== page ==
The Gemological Institute of America (GIA) has unveiled a new machine for identifying synthetic diamonds, including stones that have been mounted in jewelry.
Using advanced spectroscopic technology, the machine can pinpoint natural, untreated diamonds above approximately 0.005 carats with D to Z color, the GIA announced last week. If it determines a stone may be lab-grown, treated or a simulant, it refers the diamond for further examination.
While other synthetic-testing machines are available, many can only screen loose diamonds; a select few can scan diamonds that are already part of jewelry pieces.
The GIA will start selling the devices in late 2017 at a price that is “accessible to the trade,” it said.
The institute is also researching how to extend the instrument’s capabilities so it can screen pink diamonds and other materials as well.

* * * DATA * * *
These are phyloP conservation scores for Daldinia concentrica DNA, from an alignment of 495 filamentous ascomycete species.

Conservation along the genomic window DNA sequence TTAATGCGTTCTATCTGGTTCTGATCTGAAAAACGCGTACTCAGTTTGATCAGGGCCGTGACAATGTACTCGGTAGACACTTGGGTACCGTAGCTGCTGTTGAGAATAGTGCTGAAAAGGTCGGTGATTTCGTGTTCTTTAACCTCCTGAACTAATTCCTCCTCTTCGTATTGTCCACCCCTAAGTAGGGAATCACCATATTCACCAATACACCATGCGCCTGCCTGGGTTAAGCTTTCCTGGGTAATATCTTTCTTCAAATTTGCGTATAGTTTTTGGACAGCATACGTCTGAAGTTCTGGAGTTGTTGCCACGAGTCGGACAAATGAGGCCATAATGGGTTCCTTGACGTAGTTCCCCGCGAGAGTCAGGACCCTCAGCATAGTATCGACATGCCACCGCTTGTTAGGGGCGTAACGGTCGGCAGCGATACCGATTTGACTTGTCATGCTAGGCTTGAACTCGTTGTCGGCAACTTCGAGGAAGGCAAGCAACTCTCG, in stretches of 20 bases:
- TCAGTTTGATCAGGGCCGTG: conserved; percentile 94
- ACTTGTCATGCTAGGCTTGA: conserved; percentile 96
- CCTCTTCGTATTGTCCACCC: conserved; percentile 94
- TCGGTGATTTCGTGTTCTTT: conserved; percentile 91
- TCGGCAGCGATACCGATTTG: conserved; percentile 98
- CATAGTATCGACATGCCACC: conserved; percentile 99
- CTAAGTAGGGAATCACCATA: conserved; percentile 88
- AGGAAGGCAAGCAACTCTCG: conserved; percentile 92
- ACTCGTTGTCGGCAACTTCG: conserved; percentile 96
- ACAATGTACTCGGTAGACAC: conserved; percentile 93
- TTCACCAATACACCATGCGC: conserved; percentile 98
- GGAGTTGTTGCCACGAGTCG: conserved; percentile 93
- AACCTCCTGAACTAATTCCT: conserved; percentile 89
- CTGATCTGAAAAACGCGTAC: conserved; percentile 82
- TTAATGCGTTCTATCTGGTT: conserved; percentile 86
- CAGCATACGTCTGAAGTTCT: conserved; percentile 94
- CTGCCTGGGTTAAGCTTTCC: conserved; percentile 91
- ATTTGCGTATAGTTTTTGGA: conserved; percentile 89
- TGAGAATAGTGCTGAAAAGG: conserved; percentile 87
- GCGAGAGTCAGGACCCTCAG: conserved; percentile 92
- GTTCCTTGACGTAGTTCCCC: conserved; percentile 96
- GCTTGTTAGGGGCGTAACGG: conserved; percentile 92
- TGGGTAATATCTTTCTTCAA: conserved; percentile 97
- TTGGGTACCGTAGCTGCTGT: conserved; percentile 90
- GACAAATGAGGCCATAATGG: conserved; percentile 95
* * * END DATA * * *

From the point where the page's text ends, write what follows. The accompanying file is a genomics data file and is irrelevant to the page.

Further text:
“There is perhaps no greater issue in the gem and jewelry trade today than concerns about the possibility of undisclosed synthetic diamonds being inadvertently sold to consumers,” said Susan Jacques, the GIA’s CEO (pictured). “This new instrument is the culmination of more than 60 years of GIA research into synthetic diamonds and will give the trade — including retail jewelers — the ability to have immediate confidence in their diamonds.”
Wuyi Wang, the GIA’s director of research and development, showcased a functioning prototype of the machine in Surat last week at the Diamond Detection Expo and Symposium, an event hosted by the Gem & Jewellery Export Promotion Council (GJEPC).
The device complements the GIA’s existing screening equipment, including DiamondCheck, which became available for free in 2014 to diamond bourses around the world, and its Melee Analysis Service, which it launched in December 2016.